Need, availability and use of benefits and accommodations

In numbers, who needed workplace support, and who saw improved outcomes?

An Institute for Work & Health (IWH) study asked 219 workers with arthritis about the types of workplace benefits and accommodations they needed and used. The results, shown in Table 1, indicate for each type of benefit or accommodation the percentage of participants who did not need it, who needed it and used it, or who needed it but did not use it—most often because the benefit or accommodation was not available.

Table 1: Need for, availability of and use of benefits and accommodations
Benefits and job accommodation Not needed (%) Needed and used (%) Needed and not used (%)
Extended health benefits 25.1 50.2 24.1
Short-term leave 64.8 26.0 9.1
Flexible hours/flex-time 48 41.1 11.0
Modified schedules 61.2 24.7 14.2
Special equipment 49.8 41.6 8.7
Work-at-home arrangements 64.8 25.6 9.6

The IWH study of 219 workers with arthritis analyzed the link between the use of benefits and accommodations and several work outcomes. The ✓s in the table below indicate programs that were linked with statistically significant better outcomes, when comparing people who needed and used the programs to people who needed but didn’t use them.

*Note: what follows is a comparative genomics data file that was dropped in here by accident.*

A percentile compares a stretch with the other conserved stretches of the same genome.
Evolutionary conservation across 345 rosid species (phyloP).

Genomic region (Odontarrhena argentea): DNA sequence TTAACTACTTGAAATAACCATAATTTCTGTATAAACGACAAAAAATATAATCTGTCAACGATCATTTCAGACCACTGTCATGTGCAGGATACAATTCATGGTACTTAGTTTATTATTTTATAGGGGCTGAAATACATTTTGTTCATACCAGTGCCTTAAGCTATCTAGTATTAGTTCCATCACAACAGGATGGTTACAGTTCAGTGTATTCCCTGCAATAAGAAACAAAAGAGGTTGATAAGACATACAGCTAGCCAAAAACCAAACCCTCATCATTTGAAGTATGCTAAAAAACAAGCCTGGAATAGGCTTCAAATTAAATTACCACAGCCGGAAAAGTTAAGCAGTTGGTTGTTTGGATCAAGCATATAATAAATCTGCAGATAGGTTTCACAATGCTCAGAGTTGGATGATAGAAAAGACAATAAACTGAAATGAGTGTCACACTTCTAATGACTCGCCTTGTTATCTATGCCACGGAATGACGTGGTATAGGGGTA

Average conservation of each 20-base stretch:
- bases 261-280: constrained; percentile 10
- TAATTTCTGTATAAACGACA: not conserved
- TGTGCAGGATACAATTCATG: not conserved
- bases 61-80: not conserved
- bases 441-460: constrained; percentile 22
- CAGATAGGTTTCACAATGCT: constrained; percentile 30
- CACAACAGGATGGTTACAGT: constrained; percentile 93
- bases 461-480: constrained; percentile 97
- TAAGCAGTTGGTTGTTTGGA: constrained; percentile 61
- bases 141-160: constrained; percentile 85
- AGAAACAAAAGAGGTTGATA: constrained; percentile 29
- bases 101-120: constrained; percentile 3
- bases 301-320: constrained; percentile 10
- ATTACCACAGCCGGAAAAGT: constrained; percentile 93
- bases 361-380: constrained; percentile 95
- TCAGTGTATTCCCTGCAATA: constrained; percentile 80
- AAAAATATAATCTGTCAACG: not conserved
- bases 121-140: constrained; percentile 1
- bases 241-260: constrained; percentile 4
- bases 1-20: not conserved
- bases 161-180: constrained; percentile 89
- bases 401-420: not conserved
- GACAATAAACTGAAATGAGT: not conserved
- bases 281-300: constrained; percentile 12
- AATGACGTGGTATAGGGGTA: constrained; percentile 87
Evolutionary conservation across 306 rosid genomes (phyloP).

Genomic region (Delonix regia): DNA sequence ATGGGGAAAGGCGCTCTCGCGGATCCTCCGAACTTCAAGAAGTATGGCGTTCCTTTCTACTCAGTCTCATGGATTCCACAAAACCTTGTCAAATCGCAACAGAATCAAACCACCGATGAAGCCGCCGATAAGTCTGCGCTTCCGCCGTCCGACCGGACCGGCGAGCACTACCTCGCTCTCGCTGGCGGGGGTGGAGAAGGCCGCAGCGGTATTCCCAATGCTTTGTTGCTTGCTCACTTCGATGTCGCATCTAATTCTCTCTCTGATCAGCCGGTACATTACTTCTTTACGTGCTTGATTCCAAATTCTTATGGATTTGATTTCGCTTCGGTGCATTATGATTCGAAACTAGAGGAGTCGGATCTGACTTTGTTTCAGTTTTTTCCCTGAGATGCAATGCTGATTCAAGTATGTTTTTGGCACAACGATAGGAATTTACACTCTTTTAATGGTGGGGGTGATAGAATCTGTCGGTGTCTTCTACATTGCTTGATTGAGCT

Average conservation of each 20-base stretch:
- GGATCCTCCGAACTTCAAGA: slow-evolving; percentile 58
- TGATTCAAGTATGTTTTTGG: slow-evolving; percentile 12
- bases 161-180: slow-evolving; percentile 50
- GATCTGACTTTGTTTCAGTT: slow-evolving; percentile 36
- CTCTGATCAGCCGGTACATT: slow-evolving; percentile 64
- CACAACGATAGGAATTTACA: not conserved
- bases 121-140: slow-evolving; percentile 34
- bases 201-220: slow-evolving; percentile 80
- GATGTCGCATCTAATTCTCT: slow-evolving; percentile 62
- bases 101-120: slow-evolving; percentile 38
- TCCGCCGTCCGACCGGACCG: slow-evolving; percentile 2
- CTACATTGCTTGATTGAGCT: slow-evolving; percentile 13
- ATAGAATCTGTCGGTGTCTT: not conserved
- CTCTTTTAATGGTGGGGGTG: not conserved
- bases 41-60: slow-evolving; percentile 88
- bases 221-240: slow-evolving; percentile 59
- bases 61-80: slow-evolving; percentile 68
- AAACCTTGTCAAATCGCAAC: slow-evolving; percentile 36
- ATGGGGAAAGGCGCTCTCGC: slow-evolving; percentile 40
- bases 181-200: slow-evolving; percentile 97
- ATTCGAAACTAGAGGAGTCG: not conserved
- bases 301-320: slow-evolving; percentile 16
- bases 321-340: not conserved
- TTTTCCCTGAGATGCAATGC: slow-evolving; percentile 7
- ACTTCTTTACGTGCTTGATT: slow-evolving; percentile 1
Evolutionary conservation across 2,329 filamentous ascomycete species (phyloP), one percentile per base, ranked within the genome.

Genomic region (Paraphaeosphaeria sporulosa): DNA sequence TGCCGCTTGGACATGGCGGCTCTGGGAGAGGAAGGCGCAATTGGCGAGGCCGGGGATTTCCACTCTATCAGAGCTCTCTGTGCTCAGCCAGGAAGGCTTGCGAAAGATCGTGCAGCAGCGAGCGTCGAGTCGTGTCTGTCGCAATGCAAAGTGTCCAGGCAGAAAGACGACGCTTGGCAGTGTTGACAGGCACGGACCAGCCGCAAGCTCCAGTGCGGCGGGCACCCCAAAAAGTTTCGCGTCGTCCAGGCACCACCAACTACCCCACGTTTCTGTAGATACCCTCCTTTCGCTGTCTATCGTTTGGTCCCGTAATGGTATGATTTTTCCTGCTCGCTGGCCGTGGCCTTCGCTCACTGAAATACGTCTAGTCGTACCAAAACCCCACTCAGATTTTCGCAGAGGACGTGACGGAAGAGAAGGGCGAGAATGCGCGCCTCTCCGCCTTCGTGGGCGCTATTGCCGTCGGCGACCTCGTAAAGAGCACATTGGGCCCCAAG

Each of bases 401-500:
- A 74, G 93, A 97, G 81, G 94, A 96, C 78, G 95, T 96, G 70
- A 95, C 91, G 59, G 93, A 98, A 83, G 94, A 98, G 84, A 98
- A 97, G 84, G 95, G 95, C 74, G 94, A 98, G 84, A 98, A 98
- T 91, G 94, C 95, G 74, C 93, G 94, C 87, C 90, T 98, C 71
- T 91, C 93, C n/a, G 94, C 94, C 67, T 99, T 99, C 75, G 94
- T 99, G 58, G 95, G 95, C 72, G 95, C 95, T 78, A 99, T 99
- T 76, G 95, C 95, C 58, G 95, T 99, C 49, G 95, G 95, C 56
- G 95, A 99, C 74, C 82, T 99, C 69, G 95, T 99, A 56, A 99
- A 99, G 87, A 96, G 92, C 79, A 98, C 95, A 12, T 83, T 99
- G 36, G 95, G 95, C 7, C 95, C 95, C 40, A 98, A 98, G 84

Table 2: The link between workplace supports and work outcomes
  Less workplace activity limitations Fewer job disruptions Less loss of productivity Less absenteeism Less likelihood to reduce hours
Extended health benefits    
Short-term leave  
Flexible hours/flex-time        
Modified schedule    
Special equipment        
Work-at-home arrangements    

How were the work outcomes measured?

This study used several different ways to measure how participants’ health conditions affected their work. These were:

  • Workplace Activity Limitations questionnaire: a 12-item survey asking about the difficulty people had with a range of tasks (such as getting to or from the workplace, sitting for long periods, concentrating, keeping up with the pace of work)
  • Job disruption: a 10-item questionnaire about job disruptions in the previous six months (from arriving late and leaving early to inability to make meetings or work desired shifts)
  • Productivity loss: a question asking whether participants experienced productivity loss in the previous six months, scoring 1 for not at all to 5 for a great deal
  • Absenteeism: a question asking participants whether they had absences due to arthritis in the past six months (including time off for appointments)
  • Reduced hours: a question asking participants whether they had permanently reduced their working hours due to arthritis (yes or no)

Source: At Work, Issue 79, Winter 2015: Institute for Work & Health, Toronto

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